John David describes his culture shock when he moved out of the American South in the late to mid-1950s and landed in Los Angeles with its newly built spiraling freeways: “I had never even heard of a freeway, let alone ridden on one! Just imagine you waking up one morning and taking a ride with the Jetsons?!”

    John David’s experience reminded me of the culture shock I experienced when I joined the Army in the mid-1970s and shipped from San Diego to Ft. Jackson in Columbia, S. C. Whereas John David was exposed for the first time to the dazzle of futuristic, sprawling freeways of California, I was exposed for the first time to the profound way separation had determined our cultural and racial divide.

    My guide for this experience was Carl Finklea, a young Black man from Augusta, GA., whom I met when I arrived in South Carolina. On our weekend passes, he took me to his modest home and demonstrated Southern hospitality. I was astounded by the nurturing culture of the Black community–the respectful language, the open affection, and the sense of intimacy. What stood out for me the most, however, was the geography of racism–I learned that living on the other side of the railroad tracks was not just an expression. It was a de facto reality for Black people.

    After the military was integrated and Blacks and Whites served together, many Blacks believed that life would be different when they returned home. They believed that they would be entitled to live on any side of the railroad tracks they chose. They were wrong.

    In the book, Jenkins rails against the treatment of Blacks after they returned home from military service. “Many of them had fought side-by-side during World War II or the Korean Conflict. And yet, back home, as adults, they were supposed to hate each other. You couldn’t analyze it; it wasn’t subject to scrutiny because there was never much sense to it–something that had always been.”

    Jenkins’ understanding and her portrayal of what separation does to human beings resonated with me as an incarcerated person. “When Society keeps groups of people separate, many people begin to think bad things about other people, simply because of what they have heard about but have never really experienced for themselves. And then they begin to fear the unknown.”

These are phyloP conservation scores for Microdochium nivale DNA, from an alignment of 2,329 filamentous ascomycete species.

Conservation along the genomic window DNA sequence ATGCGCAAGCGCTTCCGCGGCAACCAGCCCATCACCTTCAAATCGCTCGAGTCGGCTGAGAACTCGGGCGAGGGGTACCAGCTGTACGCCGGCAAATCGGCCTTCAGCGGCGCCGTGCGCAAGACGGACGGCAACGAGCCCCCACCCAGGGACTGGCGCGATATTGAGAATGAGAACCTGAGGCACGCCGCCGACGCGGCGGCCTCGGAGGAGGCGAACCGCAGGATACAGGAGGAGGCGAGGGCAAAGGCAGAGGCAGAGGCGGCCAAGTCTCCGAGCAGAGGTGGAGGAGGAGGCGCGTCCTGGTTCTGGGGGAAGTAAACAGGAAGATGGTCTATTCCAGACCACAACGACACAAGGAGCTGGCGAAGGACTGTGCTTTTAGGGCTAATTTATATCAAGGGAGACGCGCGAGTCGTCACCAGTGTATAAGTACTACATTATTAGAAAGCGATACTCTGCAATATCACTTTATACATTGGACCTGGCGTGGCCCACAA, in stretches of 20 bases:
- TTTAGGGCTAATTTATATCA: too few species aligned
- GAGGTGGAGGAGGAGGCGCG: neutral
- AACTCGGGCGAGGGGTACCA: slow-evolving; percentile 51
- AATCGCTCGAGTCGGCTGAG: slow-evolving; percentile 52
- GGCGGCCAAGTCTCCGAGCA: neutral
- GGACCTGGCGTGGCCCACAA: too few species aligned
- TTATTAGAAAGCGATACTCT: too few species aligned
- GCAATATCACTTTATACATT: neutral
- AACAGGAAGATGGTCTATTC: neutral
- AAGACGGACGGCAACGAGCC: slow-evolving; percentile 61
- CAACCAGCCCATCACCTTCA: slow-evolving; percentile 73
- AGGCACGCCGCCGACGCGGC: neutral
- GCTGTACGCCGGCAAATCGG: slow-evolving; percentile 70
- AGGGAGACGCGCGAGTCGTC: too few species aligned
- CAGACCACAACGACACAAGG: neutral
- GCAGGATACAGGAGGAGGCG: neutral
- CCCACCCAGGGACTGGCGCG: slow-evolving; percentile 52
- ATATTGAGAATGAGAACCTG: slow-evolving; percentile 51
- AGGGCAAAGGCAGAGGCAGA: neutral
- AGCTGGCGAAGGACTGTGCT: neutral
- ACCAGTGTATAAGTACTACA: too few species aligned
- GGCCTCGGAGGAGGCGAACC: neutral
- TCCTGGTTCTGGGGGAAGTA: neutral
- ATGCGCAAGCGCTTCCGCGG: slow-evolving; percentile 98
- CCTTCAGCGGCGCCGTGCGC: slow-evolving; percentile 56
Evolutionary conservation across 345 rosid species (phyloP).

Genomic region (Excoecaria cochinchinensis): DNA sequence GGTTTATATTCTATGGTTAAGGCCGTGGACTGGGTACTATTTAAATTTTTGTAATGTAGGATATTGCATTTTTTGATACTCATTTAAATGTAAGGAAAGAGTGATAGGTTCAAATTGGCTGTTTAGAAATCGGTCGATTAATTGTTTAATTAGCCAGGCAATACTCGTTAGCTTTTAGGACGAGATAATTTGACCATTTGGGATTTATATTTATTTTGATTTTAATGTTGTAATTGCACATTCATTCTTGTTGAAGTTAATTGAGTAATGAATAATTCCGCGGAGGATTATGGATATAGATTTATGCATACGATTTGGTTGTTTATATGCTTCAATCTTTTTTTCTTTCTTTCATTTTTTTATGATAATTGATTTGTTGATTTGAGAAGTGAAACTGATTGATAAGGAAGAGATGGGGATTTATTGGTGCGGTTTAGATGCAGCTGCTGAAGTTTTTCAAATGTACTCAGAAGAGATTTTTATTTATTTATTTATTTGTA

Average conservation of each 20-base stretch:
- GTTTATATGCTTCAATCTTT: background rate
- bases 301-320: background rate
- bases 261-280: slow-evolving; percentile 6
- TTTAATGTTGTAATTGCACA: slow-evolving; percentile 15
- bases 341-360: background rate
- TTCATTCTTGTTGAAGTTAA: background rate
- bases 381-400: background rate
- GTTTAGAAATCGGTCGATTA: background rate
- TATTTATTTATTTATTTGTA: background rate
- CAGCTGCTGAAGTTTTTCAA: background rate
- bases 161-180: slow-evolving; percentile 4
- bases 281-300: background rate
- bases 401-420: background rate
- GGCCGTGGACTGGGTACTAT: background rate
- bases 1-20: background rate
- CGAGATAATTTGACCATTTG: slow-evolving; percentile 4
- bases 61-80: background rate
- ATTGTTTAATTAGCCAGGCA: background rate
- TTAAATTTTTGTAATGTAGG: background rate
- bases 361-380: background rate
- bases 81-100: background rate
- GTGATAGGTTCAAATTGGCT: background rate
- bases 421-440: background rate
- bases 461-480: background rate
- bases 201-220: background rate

She explains how we construct stereotypes and then cling to them tenaciously, “. . . we create. . . images that are derived from inaccurate and misleading information, from myths which have no foundation and what do we do with these images. We build up barriers between people, walls that are hard to break down, divisions grow worse as fears multiply.”

    This willingness to separate humans into categories is precisely what led to the high incarceration rate in the U. S. and it connects to the civil rights struggle. Both phenomena are rooted in a false security that separation brings. This separation is fueled by institutional power structures that use fear in order to create social policies that fail to respect the human dignity/rights of the least powerful.


  5. “The Southern Phoenix” is a great read. It’s a rare first person narrative written in southern dialogue which is easy to follow. The main character ‘Ba Bro’ is intriguing. He ran away from his home in rural Alabama during perilous times for Blacks. The narrator didn’t spare any details. White men were vicious. The challenges were grave. But, the fruits of the main character’s labor was over the top. Reminded me of the saying, “Nothing in life good comes easy.” Ba Bro lived, overcame adversaries, and made a big mark! He carved a slice of “Social Justice” in the middle of the road and everybody witnessed the phoenix rise!


  6. “The Southern Phoenix” is a literary treasure. The main character Ba. Bro’ is the perfect example of “climbing up the ladder by one’s boat straps.” He left the south stowed away on a wagon avoiding the unofficial punitive action of a mob of white men, settled in California, and rose like a southern PHOENIX. The book read more like a memoir than historical fiction. If it wasn’t real, it was reality.

    Book Worm